“To these Sisters, I extend my deep gratitude for their coming to our diocese and for their prayers for all of us. Their presence and prayers are a gift to us from the Lord! May God the Father bless these, His daughters, consecrated for the glory of His Name,” the bishop said.

Mother Teresa of Jesus, Prioress of the Valparaiso, Nebraska Carmelite community expressed these thoughts, “We are very excited and grateful to make a foundation in the Diocese of Harrisburg.

“True to our Carmelite vocation our main work is our prayer life. We are praying for Bishop Rhoades, the clergy and all the faithful of the Diocese of Harrisburg, and we will do even more so upon our arrival.”

Sister Joan Lundy, prioress of the Carmelites of Danville commented, “We warmly welcome Mother Teresa and her Sisters to the Harrisburg Diocese. We are happy that the Monastery will continue as a house of prayer for that has been the wish of so many people. We are grateful to Bishop Rhoades and to Fr. Waltersheid for the close contact they have had with us, this past year, in preparing for the transfer of the Monastery and its property to another Community of Carmelites.”

The new community will inhabit the now vacant Carmelite Monastery in Elysburg. That monastery was built in 1961 as the permanent home of a foundation of Discalced Carmelite nuns that came to the Diocese in 1953 from Loretto, Pennsylvania.

This community moved to Maria Hall in Danville in January of 2008 where they remain a vibrant presence of prayer and witness to consecrated life for our Diocese.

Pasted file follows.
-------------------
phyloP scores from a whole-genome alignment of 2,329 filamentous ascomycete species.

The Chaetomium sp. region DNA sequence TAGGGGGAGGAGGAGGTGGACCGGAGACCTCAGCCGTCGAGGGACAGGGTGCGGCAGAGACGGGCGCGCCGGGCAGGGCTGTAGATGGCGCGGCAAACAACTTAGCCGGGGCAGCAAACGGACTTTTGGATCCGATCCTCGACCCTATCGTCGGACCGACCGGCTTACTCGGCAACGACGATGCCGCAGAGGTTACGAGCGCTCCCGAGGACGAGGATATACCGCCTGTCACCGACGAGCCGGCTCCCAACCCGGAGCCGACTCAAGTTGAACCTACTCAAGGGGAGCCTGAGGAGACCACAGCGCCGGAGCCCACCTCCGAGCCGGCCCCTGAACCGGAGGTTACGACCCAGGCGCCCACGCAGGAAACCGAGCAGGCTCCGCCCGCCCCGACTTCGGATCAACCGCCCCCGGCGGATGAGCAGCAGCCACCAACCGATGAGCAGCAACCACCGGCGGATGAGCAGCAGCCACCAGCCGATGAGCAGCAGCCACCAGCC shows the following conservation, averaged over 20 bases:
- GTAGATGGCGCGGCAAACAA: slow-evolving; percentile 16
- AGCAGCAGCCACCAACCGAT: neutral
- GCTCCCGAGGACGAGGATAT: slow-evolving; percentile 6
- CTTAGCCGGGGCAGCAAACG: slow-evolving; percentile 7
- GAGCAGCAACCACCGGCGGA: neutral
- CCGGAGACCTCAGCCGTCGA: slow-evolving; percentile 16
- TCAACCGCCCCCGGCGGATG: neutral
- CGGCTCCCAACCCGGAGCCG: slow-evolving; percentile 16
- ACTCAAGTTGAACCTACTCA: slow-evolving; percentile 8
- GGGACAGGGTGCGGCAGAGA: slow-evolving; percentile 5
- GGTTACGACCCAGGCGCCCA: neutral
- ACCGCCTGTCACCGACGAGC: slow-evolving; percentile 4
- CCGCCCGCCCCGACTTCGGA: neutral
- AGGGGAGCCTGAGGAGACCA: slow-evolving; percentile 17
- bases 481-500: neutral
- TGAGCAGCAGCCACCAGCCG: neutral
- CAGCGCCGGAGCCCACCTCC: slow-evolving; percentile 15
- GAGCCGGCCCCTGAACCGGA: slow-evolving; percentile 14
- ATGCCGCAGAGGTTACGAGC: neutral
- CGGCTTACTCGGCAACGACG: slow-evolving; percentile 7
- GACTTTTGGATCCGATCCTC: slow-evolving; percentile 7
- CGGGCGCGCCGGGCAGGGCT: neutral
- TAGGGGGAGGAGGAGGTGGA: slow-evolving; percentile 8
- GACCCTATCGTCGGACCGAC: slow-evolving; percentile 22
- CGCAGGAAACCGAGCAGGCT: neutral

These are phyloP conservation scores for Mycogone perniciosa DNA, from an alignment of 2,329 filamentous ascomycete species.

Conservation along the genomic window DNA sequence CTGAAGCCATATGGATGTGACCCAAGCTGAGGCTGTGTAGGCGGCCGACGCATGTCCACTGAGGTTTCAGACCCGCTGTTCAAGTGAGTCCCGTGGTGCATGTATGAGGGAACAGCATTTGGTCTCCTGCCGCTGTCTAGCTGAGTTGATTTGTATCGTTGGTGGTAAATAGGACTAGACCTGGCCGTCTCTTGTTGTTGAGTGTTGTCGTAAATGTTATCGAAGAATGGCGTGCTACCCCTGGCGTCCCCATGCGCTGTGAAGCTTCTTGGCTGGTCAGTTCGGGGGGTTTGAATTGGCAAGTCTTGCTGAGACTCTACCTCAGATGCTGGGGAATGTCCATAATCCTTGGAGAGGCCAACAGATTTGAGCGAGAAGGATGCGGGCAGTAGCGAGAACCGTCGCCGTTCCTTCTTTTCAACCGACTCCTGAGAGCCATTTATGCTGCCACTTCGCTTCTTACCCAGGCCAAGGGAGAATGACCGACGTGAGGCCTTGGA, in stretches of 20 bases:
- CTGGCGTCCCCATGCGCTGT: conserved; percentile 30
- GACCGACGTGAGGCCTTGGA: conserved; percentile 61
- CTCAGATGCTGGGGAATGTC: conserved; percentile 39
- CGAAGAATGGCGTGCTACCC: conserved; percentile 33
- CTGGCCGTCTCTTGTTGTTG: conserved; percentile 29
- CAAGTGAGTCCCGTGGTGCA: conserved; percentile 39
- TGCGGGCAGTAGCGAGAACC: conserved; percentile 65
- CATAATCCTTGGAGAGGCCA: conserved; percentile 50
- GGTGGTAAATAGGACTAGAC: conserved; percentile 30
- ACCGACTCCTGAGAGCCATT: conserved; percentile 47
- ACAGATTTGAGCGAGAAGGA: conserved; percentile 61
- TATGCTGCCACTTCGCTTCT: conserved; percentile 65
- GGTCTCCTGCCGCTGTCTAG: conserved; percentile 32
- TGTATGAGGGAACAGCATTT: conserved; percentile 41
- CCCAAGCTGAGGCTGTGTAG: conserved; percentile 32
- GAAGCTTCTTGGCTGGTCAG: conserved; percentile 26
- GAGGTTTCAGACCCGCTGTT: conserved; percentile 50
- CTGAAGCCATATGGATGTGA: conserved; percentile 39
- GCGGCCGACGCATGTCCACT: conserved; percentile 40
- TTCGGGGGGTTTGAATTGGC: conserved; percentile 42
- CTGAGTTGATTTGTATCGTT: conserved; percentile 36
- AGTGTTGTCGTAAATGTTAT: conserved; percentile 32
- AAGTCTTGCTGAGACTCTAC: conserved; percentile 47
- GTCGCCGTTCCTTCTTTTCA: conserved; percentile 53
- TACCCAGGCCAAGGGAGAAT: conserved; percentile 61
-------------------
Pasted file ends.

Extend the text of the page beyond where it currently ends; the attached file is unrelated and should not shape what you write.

Fr. William Waltersheid, diocesan secretary for clergy and consecrated life commented, “We are grateful to the Carmelite nuns of Danville who continue their great offering of prayer as they have since 1953 and we offer our gratitude to the Carmelite nuns newly arriving so that this great legacy will continue.”

The new foundation of Carmelite nuns comes from the Diocese of Lincoln.

They came there in 1999, with roots reaching back to Las Vegas, San Francisco in the United States, Guadalajara and Puebla in Mexico, and Caravaca in Spain.

The monastery in Caravaca was one of the original foundations of St. Teresa of Avila. When they arrive, the nuns will be living temporarily in St. Peter Convent on West Avenue in Mount Carmel while they work to ready the monastery for habitation.

The release from Bishop Rhoades said this is a case of history repeating itself. When the nuns arrived from Loretto in 1953 they lived in a home on East Avenue in Mount Carmel until the monastery was built in 1961. Carmelites trace their origins from Old Testament times as the nuns consider themselves daughters of the Prophet Elijah.

At the time of the Crusades, the Brothers of the Blessed Virgin Mary of Mount Carmel who lived an eremitical life on Mount Carmel in Palestine came to Europe.

For more information go to: Friends of Carmel JMJ

Letter of Pope Benedict XVI

LETTER OF HIS HOLINESS POPE BENEDICT XVI
TO THE BISHOPS OF THE CATHOLIC CHURCH
CONCERNING THE REMISSION OF THE EXCOMMUNICATION
OF THE FOUR BISHOPS CONSECRATED BY ARCHBISHOP LEFEBVRE

Dear Brothers in the Episcopal Ministry!